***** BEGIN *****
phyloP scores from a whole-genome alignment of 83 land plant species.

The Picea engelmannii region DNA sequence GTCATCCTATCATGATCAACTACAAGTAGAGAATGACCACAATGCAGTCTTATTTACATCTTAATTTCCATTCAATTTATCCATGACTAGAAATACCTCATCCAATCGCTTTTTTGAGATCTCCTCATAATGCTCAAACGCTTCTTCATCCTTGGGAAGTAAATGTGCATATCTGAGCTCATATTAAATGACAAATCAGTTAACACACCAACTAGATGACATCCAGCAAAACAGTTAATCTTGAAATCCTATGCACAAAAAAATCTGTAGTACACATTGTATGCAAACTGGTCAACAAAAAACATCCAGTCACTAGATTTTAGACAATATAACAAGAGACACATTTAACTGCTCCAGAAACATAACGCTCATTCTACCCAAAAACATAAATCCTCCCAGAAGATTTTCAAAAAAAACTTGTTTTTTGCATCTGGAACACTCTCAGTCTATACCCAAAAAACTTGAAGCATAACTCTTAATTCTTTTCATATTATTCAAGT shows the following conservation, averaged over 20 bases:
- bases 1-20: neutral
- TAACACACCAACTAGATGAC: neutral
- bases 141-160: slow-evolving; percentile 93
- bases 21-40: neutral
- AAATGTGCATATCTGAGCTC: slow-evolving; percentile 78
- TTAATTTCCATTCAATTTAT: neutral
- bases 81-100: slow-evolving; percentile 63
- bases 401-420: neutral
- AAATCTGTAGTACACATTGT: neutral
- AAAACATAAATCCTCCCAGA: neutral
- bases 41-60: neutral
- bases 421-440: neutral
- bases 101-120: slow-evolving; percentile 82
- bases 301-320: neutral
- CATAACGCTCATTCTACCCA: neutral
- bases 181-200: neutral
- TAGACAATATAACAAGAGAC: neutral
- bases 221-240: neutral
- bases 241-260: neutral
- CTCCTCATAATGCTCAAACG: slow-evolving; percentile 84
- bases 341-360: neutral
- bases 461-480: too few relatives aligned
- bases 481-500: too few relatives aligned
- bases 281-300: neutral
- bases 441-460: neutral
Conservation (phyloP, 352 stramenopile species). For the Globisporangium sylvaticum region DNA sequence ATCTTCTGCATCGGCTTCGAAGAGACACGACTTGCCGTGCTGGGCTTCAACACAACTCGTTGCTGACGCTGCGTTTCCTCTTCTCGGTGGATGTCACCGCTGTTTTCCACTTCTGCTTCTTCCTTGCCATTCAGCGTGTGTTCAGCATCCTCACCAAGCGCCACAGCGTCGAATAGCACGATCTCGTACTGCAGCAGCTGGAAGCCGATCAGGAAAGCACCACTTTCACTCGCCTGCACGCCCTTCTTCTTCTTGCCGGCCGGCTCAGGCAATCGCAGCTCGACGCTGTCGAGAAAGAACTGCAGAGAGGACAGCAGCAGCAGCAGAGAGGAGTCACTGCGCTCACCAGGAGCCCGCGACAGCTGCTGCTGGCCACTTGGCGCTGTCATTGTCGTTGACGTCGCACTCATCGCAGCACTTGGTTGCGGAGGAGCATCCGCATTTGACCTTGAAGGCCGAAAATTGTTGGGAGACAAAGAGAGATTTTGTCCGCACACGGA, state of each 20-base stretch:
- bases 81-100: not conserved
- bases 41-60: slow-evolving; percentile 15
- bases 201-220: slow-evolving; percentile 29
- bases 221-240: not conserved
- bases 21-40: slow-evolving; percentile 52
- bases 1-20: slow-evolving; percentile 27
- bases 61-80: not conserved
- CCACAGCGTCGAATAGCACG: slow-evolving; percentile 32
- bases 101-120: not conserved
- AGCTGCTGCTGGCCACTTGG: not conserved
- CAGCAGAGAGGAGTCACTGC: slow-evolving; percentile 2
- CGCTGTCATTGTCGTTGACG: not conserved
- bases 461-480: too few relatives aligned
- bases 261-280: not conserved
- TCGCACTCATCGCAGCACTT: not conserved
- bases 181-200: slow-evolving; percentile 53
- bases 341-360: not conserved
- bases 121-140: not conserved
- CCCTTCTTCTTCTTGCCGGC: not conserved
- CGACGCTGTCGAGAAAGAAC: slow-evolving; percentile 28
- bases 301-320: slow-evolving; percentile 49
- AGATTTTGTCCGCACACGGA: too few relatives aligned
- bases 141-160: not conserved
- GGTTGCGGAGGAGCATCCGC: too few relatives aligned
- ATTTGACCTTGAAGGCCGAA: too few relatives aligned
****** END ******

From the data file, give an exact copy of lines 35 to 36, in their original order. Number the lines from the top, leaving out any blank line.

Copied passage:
- bases 61-80: not conserved
- CCACAGCGTCGAATAGCACG: slow-evolving; percentile 32